Archaeologists Discover Astronomical Observatory At Machu Picchu

Machu Picchu
Allard Schmidt

Archaeologists excavating at the famous Inca site of Machu Picchu in Peru have discovered the remains of an astronomical observatory.

The Peruvian-Polish team cleared away an unexcavated building of the well-preserved Inca retreat, now the most popular destination in the country, and found that the stones of the structure have astronomical alignments.

The team used 3D laser scanning to map the building, dubbed “El Mirador”, so as to get precise locations and alignments. They found that the edges of many stones lined up with important celestial events on the horizon of the surrounding Yanantin mountain peaks.

The Inca were well-known as astronomers who took careful note of the movements of the heavens in order to plan their agricultural and religious calendars. This was common in many ancient civilizations and the field of archaeoastronomy, which studies who ancient societies examined with the sky, is a growing field of research.

The Polish researchers have been working at Machu Picchu since 2008 and have been focusing on the site’s archaeoastronomical significance. They presented their findings earlier this month at the International Conference of the Societe Europeenne pour l’ Astronomie dans la Culture in Athens.

La Paz’s Museo De Coca: A Historical And Cultural Look At Bolivia’s Most Controversial Crop

coca leafHoja de coca no es droga.” “Coca no es cocaina.” You’ll see these sentiments, which are indeed accurate, on T-shirts displayed throughout La Paz’s tourist ghetto, which is centered on Calle Sagarnaga.

I should preface this post by saying I’m not a fan of recreational drugs (no judgement; I do live in Colorado, after all), so my recent trip to Bolivia had nothing to do with that. It’s unfortunate, however, that a certain type of traveler has made Bolivia a destination to obtain cheap coke, because it’s not doing the country any favors with regard to its reputation. But, if you know where to look, cocaine is available in abundance. If you know the right people, you’ll also find it’s the best-quality stuff available (sorry, Colombia). And yes, it’s illegal.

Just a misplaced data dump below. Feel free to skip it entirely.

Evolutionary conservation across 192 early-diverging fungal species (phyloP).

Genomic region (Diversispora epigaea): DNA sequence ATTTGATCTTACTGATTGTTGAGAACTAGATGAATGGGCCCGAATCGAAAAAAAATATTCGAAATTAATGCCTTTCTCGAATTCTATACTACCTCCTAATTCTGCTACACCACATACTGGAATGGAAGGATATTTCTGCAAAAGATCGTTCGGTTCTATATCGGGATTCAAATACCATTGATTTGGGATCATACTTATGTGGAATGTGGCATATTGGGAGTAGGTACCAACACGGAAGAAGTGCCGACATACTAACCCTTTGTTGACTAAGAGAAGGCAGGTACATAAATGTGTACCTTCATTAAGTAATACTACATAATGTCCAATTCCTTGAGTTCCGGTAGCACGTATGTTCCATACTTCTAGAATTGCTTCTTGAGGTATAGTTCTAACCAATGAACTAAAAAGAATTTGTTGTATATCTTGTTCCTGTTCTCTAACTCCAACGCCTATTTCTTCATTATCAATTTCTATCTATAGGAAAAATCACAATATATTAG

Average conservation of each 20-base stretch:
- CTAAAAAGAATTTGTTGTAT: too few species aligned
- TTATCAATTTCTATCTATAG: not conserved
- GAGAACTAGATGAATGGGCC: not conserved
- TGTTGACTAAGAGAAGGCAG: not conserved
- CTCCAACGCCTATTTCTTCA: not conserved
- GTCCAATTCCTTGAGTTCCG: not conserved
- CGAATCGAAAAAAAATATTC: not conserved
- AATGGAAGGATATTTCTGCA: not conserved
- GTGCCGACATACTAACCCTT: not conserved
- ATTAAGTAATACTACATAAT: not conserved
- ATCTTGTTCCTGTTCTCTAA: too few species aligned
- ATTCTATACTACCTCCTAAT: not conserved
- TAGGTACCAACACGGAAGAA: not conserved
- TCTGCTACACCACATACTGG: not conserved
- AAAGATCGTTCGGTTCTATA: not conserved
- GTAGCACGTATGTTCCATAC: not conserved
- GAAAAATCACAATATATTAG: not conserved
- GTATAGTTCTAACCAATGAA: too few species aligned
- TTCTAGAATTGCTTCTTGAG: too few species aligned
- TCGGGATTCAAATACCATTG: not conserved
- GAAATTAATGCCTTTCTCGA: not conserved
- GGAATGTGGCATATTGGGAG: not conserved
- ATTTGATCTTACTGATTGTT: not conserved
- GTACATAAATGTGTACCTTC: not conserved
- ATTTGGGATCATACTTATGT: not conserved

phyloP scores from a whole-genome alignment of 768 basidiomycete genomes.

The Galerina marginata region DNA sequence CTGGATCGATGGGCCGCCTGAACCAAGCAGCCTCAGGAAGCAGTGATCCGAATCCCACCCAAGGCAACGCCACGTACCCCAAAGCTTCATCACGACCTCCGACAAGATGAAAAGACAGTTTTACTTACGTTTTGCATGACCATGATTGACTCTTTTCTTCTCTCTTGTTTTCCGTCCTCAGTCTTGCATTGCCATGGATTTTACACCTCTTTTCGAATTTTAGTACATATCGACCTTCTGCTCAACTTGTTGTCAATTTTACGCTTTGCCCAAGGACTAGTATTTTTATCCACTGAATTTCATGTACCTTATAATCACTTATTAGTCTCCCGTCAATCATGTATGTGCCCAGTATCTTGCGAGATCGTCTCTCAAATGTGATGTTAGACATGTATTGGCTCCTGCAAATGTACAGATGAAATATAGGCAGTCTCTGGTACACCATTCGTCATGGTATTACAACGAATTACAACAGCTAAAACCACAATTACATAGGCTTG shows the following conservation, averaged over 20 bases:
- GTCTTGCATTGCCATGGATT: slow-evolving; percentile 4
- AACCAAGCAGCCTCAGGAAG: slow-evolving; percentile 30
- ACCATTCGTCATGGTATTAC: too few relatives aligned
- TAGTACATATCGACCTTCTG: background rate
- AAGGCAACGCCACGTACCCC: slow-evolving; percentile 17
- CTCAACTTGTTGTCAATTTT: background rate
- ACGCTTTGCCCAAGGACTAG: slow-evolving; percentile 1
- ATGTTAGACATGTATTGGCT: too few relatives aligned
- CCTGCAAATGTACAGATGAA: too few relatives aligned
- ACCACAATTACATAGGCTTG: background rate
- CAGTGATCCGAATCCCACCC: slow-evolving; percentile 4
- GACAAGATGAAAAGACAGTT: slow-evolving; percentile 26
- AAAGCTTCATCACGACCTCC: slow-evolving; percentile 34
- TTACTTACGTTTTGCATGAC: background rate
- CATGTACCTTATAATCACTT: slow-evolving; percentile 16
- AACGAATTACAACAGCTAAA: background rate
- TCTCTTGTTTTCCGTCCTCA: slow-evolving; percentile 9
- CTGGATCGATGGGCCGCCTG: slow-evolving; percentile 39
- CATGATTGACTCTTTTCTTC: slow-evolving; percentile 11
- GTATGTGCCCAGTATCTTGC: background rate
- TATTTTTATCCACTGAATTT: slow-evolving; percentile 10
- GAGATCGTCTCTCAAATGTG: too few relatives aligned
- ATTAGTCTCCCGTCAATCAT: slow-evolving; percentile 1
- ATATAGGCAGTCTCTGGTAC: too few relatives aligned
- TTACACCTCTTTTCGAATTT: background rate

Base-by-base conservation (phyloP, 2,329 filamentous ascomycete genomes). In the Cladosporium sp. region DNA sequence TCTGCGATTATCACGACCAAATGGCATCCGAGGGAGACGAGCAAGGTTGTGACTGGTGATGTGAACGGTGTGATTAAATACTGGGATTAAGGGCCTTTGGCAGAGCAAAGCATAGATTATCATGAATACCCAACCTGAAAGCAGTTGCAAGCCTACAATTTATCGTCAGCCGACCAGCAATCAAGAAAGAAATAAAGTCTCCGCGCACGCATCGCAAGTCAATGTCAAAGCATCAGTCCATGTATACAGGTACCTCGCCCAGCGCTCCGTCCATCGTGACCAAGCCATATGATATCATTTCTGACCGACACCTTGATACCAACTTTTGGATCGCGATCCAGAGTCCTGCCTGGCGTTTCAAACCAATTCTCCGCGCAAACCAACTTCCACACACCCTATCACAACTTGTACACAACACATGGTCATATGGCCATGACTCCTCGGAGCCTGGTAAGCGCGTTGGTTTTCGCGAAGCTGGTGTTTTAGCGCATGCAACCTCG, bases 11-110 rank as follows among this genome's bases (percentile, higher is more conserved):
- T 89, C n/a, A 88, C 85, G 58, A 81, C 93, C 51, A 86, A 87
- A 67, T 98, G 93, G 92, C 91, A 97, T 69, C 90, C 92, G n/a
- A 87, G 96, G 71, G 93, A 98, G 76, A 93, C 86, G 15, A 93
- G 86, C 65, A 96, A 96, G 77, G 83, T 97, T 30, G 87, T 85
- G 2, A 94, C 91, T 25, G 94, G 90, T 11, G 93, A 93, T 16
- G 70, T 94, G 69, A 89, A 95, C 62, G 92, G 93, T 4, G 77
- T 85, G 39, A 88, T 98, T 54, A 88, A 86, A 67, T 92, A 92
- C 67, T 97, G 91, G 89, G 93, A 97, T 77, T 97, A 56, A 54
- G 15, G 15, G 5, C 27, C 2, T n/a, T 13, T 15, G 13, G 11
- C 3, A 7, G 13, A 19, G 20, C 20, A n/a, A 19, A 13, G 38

How do I know this if I don’t partake? Let’s just say that I’m a journalist, and I read a lot and talk to a lot of people. I’ve also spent enough time traveling in South America to understand the difference between coca leaf– the raw ingredient– and cocaine, the manufactured drug.

For thousands of years up until the present, coca leaf has been an integral part of the cultural, spiritual and economic psyches of Bolivia, Peru and Colombia. A member of the family Erythroxylaceae, coca is native to the Andean lowlands and highlands of western South America.

For aforementioned reasons, the plant is considered a high-value cash crop because it contains trace amounts of alkaloids, including cocaine. It’s important to note that ingesting the alkaloid is not the same as using the synthesized, concentrated form of the drug cocaine. Synthetic cocaine is, as we all know, a powerfully addictive stimulant that affects the central nervous system. Since this isn’t an article about “Just Say No,” let’s get back to coca leaf, shall we?museo de cocaThe indigenous peoples of the Andes (primarily the extinct Incas, and the Aymaras and Quechua) have historically relied about coca leaf as a means of alleviating altitude sickness, fatigue, hunger and thirst. It also acts as a mild analgesic, and has been used to treat everything from digestive issues to fractures. Macchu Picchu is said to have been impossible to build without the aid of coca leaf. South American miners and other laborers also rely heavily upon coca leaf to help get them through the long hours required for their jobs (in a forthcoming story, I’ll post photos of Bolivian miners in Potosi, cheeks bulging with acullicos, or quids).

Coca is traditionally consumed in two different ways. It may be brewed into tea called mate de coca. I drank a lot of mate while on a trek in the Cordillera Real; you just take large pinch of dried leaves pour hot water over them. The flavor is … very hay-like.

Alternatively, the leaves are compressed into a ball, and tucked into the cheek. A pinch of ilucta (quicklime or a quinoa ash mixture) is added, which helps facilitate the flow of salivia and make the leaves more palatable (I tried this in a market in Potosi, and in no way did it make things remotely palatable enough for my gringo taste buds). This is the delivery system by which the alkaloids are absorbed into the body. In Bolivia, the act of chewing coca is known as picchar.

In recent years, much has been made of the medicinal benefits of coca leaf. Bolivian president (and former cocalero, or grower, as well as union leader) Evo Morales began lobbying the UN in 2006 to legalize coca, which would be an economic boon to the country, South America’s poorest. And that, perhaps, is the best reason to visit the Museo de Coca in La Paz.